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Never Caught : The Washingtons' Relentless Pursuit of Their Runaway Slave, Ona Judge

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"When George Washington was elected president, he ... left behind his beloved Mount Vernon to serve in Philadelphia, the temporary seat of the nation's capital ... In setting up his household he took Tobias Lear, his celebrated secretary, and nine slaves, including Ona Judge ... Though Ona Judge lived a life of relative comfort, the few pleasantries she was afforded were nothing compared to freedom, a glimpse of which she encountered first-hand in Philadelphia. So, when the opportunity presented itself ... Judge left everything she knew to escape to New England ... At just twenty-two-years-old, Ona became the subject of an intense manhunt led by George Washington, who used his political and personal contacts to recapture his property" Finalist for the National Book Award for Nonfiction

“A fascinating and moving account of a courageous and resourceful woman. Beautifully written and utilizing previously untapped sources it sheds new light both on the father of our country and on the intersections of slavery and freedom.” —Eric Foner, Pulitzer Prize-winning author of The Fiery Trial and Gateway to Freedom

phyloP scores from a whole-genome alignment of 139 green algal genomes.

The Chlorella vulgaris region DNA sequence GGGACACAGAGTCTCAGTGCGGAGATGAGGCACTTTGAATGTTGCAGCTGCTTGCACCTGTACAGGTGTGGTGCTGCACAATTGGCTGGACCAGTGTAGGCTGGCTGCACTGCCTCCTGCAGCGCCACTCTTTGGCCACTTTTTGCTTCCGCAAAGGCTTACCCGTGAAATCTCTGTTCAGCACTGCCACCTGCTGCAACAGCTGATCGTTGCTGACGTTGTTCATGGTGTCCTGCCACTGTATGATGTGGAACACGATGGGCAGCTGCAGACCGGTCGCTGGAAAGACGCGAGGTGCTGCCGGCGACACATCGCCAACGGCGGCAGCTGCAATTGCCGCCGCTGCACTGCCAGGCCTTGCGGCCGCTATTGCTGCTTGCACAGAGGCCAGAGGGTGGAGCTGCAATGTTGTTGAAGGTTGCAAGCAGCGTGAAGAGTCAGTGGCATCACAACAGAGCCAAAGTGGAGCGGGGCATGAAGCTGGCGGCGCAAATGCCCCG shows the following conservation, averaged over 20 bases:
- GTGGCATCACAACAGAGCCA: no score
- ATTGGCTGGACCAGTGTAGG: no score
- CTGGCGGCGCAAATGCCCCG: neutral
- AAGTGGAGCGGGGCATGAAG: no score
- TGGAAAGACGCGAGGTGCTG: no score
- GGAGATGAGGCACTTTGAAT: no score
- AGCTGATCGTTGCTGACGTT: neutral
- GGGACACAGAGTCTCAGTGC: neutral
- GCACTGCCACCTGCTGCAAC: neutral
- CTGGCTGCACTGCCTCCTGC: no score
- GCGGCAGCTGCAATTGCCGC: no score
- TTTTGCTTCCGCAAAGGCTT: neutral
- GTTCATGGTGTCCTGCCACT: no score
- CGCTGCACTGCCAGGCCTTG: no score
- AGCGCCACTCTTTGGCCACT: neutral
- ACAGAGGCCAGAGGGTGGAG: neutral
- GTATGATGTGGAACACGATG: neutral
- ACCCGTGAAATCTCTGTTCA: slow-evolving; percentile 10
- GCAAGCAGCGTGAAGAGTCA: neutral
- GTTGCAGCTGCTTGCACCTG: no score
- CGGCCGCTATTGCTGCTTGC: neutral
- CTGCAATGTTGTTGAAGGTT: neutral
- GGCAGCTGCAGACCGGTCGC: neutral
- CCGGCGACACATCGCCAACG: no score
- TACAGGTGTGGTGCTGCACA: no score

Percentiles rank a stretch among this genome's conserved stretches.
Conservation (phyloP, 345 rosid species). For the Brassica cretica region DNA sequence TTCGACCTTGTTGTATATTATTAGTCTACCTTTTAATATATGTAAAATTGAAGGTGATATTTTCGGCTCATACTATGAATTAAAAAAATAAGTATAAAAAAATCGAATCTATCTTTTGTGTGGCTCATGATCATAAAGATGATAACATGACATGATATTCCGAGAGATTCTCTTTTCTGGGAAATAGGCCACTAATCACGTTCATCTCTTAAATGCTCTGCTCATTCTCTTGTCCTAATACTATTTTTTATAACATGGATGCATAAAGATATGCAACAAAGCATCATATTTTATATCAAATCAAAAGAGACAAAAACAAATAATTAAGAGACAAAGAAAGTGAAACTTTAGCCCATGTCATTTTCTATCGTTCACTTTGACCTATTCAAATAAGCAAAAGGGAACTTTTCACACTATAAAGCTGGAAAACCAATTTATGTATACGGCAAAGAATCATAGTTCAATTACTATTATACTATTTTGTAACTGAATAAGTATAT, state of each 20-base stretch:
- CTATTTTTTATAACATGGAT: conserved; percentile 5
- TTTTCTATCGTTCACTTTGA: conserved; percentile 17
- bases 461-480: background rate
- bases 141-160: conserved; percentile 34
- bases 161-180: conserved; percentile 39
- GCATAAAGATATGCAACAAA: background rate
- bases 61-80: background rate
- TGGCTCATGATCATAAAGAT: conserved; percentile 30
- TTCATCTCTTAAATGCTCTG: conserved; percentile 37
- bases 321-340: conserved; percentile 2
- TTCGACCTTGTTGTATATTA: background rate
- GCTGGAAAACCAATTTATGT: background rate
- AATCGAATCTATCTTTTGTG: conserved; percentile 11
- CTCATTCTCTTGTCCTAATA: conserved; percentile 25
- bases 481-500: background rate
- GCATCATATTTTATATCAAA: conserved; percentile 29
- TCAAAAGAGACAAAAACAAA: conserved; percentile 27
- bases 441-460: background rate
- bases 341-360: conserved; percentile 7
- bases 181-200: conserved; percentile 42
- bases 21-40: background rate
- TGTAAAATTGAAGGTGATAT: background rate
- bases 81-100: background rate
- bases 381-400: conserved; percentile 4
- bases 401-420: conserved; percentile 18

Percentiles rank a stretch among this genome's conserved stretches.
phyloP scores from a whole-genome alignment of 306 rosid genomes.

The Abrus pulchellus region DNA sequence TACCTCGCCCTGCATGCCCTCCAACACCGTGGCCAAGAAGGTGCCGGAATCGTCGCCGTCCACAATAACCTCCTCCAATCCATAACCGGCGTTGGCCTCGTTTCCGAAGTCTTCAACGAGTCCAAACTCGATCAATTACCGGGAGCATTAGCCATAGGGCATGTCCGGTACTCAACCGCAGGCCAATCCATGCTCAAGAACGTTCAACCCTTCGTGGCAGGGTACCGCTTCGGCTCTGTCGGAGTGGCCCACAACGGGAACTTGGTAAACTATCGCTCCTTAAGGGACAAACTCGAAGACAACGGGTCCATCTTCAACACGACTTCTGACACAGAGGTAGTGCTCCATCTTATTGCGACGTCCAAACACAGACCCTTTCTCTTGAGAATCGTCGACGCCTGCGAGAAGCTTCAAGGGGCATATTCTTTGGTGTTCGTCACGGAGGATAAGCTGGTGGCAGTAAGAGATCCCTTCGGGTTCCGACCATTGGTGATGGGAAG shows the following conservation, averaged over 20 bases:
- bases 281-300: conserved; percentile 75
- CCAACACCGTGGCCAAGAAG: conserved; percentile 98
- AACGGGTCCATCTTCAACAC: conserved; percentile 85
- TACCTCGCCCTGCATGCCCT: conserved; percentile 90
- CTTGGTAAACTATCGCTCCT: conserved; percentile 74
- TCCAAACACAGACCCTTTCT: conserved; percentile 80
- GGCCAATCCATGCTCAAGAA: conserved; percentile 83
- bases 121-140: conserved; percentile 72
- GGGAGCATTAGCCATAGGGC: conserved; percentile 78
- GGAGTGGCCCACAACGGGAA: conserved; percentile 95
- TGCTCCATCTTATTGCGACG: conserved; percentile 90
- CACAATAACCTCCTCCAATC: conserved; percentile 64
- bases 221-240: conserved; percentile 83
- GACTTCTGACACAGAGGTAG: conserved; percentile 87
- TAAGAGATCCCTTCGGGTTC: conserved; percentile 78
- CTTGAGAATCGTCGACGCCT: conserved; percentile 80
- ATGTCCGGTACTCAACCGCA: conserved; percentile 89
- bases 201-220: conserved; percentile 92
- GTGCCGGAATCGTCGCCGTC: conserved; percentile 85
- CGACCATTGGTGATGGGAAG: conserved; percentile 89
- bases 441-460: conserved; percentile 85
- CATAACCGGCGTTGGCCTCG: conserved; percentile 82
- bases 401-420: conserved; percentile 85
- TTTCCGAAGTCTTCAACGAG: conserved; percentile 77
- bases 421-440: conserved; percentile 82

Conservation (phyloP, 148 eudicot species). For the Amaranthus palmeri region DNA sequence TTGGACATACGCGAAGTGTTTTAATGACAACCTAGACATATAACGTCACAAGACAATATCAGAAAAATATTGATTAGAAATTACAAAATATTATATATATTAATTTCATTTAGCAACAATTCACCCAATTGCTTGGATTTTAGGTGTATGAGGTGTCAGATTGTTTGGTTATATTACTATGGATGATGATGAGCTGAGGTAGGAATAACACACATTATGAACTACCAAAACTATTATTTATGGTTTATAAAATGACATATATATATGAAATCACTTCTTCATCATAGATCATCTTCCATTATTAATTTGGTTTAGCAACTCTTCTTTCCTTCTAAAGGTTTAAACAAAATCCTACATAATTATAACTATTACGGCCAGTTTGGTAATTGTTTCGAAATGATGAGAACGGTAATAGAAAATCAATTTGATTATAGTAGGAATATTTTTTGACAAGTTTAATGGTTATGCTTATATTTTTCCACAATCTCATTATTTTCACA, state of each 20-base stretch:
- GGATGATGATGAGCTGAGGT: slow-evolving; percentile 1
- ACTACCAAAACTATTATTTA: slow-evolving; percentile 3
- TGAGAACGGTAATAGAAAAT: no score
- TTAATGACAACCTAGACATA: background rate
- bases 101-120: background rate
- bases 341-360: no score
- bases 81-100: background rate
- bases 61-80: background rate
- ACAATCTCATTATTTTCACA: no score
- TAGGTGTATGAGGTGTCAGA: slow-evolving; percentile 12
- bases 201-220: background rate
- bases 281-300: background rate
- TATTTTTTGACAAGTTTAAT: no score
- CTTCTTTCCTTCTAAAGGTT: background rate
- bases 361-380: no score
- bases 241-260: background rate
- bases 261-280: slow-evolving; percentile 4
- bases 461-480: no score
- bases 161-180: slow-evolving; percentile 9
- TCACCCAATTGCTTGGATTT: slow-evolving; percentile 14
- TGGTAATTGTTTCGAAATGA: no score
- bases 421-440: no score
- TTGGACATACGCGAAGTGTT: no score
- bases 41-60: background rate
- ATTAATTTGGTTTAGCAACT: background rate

A startling and eye-opening look into America’s First Family, Never Caught is the powerful narrative of Ona Judge, George and Martha Washington’s runaway slave who risked everything to escape the nation’s capital and reach freedom.

When George Washington was elected president, he reluctantly left his beloved Mount Vernon to serve in Philadelphia, the temporary seat of the nation’s capital. In setting up his household he took Tobias Lear, his celebrated secretary and eight slaves, including Ona Judge, about whom little has been written. As he grew accustomed to Northern ways, there was one change he couldn’t get his arms around: Pennsylvania law required enslaved people be set free after six months of residency in the state. Rather than comply, Washington decided to circumvent the law. Every six months he sent the slaves back down south just as the clock was about to expire.